Among all the tech innovations driving the world economy, AI and big data might be the big stars, particularly after the high-profile victory in the game of Go by Google’s AI-driven computer AlphaGo. Ke Jie, the best human player of the game, shed tears after his loss. The machine’s victory was so overwhelming that Ke said it played “like God”.

The way experts see it, however, the changes to the world economy brought about by AI and big data are subtle.

“The best tech has a character of being effortless,” said Thain of Lewis Global Communications. “When the (mobile) telephone (first) came out, it was big, clunky and expensive. As it got more mainstream and affordable, it became effortless in becoming part of our lives. AI is evolving in a way like that. It’s actually already in everyone’s life in some form or other but most people have not been aware of that.”

A telling example of how AI is part of the economy is the fact that more than 6 billion personalized shopping pages were generated during Taobao’s Double 11 sales event on Nov 11. Each one of these predicted consumer interest based on users’ behavior data.

At the close of that day, the Chinese e-commerce company made headlines by smashing the previous year’s 24-hour Singles Day sales, notching up total sales of 168 billion yuan ($25.8 billion). At its peak, 325,000 orders were being made per second.

It is expected that big data technology will boost global GDP by more than 2 percent year-on-year through 2020. The global market for AI software services and related hardware is forecast to reach more than $47 billion by 2020, up from an estimated $8 billion in 2016, according to research firm IDC.

China, the world’s second-largest economy, has shown its ambitions of being a global leader in AI.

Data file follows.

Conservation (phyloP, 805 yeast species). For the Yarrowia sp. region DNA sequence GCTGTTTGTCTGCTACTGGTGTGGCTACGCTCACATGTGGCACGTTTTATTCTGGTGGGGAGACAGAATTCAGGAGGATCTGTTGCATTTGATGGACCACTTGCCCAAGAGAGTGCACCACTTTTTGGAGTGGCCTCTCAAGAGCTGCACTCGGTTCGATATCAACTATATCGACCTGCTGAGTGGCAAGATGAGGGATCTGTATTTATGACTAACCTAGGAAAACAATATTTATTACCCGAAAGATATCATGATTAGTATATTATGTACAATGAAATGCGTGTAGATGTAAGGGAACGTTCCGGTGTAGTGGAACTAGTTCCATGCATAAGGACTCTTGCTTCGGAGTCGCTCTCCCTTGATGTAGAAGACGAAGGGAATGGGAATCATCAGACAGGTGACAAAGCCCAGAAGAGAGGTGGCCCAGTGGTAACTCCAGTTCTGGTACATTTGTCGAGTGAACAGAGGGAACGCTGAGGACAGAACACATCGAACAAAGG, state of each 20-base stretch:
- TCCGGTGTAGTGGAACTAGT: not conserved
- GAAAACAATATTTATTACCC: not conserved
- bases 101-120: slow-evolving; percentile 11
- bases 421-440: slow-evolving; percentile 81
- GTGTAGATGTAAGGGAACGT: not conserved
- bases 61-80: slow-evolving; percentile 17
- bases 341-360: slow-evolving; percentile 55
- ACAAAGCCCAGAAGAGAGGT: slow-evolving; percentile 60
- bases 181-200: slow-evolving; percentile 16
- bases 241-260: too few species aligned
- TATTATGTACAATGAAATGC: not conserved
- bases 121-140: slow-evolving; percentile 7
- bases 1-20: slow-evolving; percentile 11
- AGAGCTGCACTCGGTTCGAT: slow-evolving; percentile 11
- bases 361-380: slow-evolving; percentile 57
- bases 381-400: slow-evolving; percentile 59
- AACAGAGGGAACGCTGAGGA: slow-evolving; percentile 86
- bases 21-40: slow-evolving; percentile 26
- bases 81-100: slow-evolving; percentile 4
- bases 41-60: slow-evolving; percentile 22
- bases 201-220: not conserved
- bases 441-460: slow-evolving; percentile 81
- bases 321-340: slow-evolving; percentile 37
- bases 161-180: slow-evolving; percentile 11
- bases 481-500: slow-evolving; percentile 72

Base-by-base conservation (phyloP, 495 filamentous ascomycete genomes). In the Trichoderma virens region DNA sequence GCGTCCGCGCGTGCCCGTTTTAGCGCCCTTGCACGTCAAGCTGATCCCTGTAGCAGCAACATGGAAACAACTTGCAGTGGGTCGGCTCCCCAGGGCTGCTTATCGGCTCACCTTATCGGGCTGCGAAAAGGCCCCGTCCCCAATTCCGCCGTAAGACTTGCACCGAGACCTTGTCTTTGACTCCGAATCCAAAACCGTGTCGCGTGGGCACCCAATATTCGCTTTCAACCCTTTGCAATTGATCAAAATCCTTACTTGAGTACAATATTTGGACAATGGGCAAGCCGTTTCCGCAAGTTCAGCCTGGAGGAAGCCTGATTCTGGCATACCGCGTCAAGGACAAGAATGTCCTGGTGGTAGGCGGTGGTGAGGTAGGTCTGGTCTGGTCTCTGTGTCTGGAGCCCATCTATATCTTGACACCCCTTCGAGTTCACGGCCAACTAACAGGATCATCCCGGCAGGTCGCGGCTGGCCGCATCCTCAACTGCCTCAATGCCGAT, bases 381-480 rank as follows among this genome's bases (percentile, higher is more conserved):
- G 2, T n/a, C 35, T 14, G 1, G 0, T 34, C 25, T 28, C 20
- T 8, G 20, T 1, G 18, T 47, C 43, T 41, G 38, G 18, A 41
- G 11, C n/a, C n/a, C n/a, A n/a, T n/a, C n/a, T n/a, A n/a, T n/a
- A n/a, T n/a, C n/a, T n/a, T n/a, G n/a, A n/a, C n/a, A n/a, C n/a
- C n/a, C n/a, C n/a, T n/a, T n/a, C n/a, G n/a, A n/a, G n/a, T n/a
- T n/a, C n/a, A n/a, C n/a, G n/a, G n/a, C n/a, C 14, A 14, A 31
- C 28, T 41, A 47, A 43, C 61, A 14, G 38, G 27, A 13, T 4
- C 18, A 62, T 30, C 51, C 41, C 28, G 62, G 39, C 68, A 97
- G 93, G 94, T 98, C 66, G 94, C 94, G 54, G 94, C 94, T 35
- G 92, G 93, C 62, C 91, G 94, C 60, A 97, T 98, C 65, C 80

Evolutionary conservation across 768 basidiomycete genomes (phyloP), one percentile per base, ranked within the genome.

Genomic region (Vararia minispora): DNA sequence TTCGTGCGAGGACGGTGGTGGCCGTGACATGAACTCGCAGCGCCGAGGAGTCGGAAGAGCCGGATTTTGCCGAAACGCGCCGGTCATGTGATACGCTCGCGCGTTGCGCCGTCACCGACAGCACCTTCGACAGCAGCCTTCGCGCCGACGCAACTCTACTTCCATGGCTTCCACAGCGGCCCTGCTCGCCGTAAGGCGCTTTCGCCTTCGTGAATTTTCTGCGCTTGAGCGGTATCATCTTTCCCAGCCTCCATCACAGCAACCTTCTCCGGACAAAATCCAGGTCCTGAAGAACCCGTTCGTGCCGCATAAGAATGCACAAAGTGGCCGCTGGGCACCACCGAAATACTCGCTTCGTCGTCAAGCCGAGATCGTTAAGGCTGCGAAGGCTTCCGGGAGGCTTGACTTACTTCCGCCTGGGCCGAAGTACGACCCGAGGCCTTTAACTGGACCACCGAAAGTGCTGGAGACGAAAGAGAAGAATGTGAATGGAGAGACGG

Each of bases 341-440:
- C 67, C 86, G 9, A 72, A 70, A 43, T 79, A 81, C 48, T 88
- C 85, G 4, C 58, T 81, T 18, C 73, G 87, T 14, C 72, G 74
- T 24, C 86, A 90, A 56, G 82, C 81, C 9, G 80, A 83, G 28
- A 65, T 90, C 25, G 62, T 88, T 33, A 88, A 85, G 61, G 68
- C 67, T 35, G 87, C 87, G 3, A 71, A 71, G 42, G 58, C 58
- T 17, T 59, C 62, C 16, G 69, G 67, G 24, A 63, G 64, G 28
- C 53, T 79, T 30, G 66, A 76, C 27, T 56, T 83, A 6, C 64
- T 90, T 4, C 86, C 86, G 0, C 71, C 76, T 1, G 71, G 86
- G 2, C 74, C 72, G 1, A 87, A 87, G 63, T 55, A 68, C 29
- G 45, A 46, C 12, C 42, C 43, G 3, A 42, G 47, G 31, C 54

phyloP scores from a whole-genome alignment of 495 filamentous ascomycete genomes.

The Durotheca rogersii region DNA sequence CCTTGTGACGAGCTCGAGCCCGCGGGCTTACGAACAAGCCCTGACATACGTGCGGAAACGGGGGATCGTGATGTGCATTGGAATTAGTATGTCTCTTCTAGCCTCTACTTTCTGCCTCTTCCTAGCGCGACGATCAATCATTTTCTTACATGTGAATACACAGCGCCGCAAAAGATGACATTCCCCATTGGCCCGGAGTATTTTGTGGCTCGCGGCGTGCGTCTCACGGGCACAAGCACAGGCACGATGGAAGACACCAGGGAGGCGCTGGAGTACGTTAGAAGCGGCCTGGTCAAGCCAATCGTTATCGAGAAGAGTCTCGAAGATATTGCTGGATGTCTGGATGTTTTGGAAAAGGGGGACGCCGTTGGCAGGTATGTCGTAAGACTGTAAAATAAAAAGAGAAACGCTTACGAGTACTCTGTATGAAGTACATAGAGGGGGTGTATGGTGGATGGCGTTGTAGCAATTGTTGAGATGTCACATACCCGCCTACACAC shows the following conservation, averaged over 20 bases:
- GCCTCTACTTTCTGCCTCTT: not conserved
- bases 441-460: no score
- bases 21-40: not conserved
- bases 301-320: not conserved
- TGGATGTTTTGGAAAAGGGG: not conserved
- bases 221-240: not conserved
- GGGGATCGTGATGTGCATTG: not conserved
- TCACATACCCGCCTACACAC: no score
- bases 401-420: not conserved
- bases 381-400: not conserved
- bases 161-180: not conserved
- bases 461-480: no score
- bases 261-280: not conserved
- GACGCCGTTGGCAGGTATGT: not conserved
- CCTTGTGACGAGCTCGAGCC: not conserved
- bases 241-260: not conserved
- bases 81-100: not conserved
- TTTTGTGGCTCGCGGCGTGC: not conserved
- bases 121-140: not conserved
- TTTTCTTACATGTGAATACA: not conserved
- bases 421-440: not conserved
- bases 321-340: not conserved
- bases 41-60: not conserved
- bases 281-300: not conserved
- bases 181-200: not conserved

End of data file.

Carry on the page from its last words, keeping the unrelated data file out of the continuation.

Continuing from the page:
In 2016, China’s core industry in the big data sector attained a market value of 16.8 billion yuan, a 45 percent increase from 2015, according to a recent survey by the China Academy of Information and Communications Technology. The country is expected to grow big data industry sales to 1 trillion yuan by 2020.

“The scale of China and data makes it easier to do things quickly. AI algorithms need to be trained by data. That’s why it’s called machine learning. This is a core part of the AI machine learning. With a 1.4 billion population, you can train it quickly. It is not comparable,” said Thain.

Fintech has smashed the confines of traditional financing.

With the rise of big data and AI, other technology innovations have been applied more in traditional business and finance as they complement each other. One will not be able to function that well without the other.

Simon Loong, founder and CEO of WeLab, a fintech company that creates seamless mobile lending experiences with competitive interest rates, said: “We developed our own software designed to enable rapid credit assessments without compromising on accurate pricing. Making use of information provided by the customer as well as unstructured mobile big data, we efficiently make credit decisions for individual borrowers within seconds.